HARARE - Zimbabwe's cash-strapped government needs to do all in its powers to ensure that it pays civil servants on dates announced on Wednesday by acting Public Service, Labour and Social Welfare Saviour Kasukuwere.
Failure to pay workers as promised will only heighten the uncertainty and low morale that is currently plaguing the civil service.
A functional government worth the name cannot afford the unenviable habit of paying its workers anyhow, and worse still, of meeting its salary obligations well into the other month.
Even if the government manages to pay civil servants as scheduled this month, the question is: Will they be able guarantee pay dates going forward?
Despite a candid admission by Finance minister Patrick Chinamasa last year that the government had no capacity to pay bonuses, President Robert Mugabe insisted that the 13th cheque had to be paid.
But a month into the New Year, the bonus, normally paid in November, still hasn’t found its way into civil servants’ pockets. Much to the frustration of workers, government continues to procrastinate announcing the dates.
One does not need to be a rocket scientist to deduce that the current uncertainty rocking the civil service is undermining morale and, in turn, the implementation of government programmes.
It is important to remind the government — by far the biggest employer on the land — that even the “magical” ZimAsset programme it claims it is implementing with gusto, will go nowhere if it is being spearheaded by a demoralised civil service unsure of when they will be paid next.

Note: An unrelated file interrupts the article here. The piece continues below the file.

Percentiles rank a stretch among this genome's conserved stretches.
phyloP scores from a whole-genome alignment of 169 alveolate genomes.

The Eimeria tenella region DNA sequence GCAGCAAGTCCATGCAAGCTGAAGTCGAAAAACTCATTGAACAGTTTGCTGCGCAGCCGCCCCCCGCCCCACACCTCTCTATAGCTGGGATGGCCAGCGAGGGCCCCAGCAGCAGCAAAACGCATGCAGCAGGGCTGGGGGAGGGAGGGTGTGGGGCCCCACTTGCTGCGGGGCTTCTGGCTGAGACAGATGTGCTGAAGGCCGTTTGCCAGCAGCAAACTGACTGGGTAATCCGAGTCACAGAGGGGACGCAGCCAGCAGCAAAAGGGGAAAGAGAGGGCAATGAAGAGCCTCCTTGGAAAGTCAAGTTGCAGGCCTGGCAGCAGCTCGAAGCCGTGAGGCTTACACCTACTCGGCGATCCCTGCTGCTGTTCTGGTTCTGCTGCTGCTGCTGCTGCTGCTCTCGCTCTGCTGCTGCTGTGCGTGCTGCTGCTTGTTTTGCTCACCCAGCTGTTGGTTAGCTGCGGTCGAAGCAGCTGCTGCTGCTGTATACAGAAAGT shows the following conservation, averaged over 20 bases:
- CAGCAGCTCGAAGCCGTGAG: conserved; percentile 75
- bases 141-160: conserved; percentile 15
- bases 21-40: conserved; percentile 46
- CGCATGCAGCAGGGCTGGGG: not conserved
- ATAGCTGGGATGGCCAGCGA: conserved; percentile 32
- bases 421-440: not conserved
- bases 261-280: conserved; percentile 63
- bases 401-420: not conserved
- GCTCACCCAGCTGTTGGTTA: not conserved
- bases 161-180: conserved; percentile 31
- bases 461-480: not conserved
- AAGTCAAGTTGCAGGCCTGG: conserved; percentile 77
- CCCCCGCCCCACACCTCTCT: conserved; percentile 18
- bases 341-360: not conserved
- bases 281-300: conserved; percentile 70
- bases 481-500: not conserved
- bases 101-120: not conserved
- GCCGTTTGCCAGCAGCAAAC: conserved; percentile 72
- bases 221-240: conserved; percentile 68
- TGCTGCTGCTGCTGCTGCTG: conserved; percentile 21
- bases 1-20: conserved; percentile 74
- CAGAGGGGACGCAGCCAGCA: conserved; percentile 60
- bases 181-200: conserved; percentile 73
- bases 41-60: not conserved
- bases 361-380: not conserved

The government’s failure to pay its workers is symptomatic of problems afflicting the wider economy.
Despite the rather strange and boastful assertion by Zanu PF spokesperson Simon Khaya Moyo claiming that the ruling party was happy with the way it was superintending the country, the truth of the matter is that the economy is regressing.
It is therefore not surprising that the Zimbabwe Revenue Authority failed to meet its target in the last quarter and chances are it will do so again this quarter.
Given the foregoing, government needs to frankly admit that it is falling short in a big way.
We hope the recently announced revised indegenisation framework which has the blessing of both the Indegenisation and Finance ministries reflects a new unity of purpose in government which has been sadly missing all along.
This is important because no economy and country run by a government at war with itself can expect to develop.
The time has come for government to focus on the economy and not on the incessant factional wars ravaging the ruling party.